A lifetime of reading came to Nelson’s aid. “Dante had Virgil,” she writes, “and

I had Julian of Norwich, and Saul Bellow, and Thomas Pynchon, to guide me through the vagaries of life, to explain the pain I felt, and to teach me the primacy of love and the sacredness of children.

Musing on the impact of literature, Nelson writes,

Why is literature so helpful as a guide? For one thing, because words can make order out of chaos. Indeed, they might be the only things that ever have. In the beginning, Genesis tells us, when “the earth was without form, and void,” God used language to separate the light from the darkness, and the earth from the waters, thereby paving the way for creation and human life….In everyday life, too, language can help separate us from the sometimes overwhelming muddle of real-time existence….[N]aming can provide both power and balm. The sufferer from chronic pain who finally receives a diagnosis knows this; the child who understands, at last, that his mother’s coldness or fury was caused by alcoholism, or schizophrenia, or anything else that wasn’t his own worthlessness, knows this too.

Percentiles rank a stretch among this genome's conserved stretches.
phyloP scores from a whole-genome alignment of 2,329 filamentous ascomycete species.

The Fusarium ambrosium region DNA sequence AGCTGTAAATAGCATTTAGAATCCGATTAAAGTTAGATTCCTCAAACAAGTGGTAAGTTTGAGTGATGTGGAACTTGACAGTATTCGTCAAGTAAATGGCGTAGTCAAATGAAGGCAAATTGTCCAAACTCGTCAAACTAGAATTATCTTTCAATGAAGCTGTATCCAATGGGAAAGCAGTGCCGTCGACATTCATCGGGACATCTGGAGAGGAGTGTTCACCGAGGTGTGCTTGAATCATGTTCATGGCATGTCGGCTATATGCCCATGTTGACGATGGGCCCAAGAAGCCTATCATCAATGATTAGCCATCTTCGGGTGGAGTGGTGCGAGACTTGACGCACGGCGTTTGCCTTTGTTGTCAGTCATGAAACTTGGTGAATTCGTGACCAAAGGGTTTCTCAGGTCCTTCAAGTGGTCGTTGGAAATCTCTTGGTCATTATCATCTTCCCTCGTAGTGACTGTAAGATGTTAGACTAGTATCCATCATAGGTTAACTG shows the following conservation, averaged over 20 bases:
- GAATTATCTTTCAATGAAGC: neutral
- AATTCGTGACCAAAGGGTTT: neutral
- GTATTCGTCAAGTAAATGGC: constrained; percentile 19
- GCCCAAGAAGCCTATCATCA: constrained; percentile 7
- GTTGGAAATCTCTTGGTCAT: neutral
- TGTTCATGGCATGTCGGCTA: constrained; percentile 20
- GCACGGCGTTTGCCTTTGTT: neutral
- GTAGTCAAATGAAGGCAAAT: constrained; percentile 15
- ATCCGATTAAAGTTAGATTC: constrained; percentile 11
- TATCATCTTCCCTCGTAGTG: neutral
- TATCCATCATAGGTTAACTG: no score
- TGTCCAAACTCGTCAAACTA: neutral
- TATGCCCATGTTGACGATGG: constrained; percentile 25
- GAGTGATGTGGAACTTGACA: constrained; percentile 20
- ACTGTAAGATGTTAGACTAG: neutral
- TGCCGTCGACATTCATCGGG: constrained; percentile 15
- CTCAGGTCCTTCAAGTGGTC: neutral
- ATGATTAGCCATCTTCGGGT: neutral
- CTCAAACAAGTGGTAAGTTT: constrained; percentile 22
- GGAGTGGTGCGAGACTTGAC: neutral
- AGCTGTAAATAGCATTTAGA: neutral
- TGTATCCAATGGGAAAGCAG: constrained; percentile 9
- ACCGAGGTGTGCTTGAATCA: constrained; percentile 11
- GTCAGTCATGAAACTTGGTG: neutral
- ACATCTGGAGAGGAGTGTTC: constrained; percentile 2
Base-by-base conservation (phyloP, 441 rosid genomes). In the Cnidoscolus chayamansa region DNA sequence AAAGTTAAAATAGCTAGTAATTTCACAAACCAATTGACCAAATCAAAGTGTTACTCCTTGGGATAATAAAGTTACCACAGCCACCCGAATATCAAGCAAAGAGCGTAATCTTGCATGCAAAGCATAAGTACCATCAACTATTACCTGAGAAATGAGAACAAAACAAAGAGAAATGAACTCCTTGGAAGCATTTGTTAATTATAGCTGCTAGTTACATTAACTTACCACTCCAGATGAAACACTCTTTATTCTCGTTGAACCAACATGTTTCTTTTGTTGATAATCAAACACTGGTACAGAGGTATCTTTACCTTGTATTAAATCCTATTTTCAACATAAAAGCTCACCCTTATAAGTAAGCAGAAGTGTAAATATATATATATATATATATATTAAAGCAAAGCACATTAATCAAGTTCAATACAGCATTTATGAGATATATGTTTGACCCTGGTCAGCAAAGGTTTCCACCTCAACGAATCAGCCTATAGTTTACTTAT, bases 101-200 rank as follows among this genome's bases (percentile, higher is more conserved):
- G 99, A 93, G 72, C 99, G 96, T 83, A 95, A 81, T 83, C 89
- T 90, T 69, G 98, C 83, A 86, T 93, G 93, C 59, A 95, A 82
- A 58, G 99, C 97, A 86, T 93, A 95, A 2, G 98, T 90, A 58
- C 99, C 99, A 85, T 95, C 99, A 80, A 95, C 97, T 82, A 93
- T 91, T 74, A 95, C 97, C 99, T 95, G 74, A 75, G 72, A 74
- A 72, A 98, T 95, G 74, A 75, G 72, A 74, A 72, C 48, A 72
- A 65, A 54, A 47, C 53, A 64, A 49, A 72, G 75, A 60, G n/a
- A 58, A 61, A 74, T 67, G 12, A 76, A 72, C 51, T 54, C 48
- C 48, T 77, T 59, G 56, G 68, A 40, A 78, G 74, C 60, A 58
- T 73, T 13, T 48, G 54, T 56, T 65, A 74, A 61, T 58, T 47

Her discovery of literature’s healing powers led Nelson to read in a whole new way:

No longer do I read fiction to cultivate a sophisticated scholarly distance. I read it to find out how to live, which is the only reason why anyone ever reads anything in the first place. Children love fairy tales precisely because they provide a worst-case scenario and, usually, a way out. What if I should someday find myself, like Hansel and Gretel, left alone to starve in the woods? How can I keep my wits about me, to escape starvation and the evil witch?

By reading, then, we gather resources for the times we will need them:

As a teacher, I want my students to wrangle with the language of Shakespeare’s play, yes, but I also hope that they will gather up these pearls of wisdom as they do, like squirrels gathering nuts, against the day when they might find themselves alone and in the woods in a time of famine.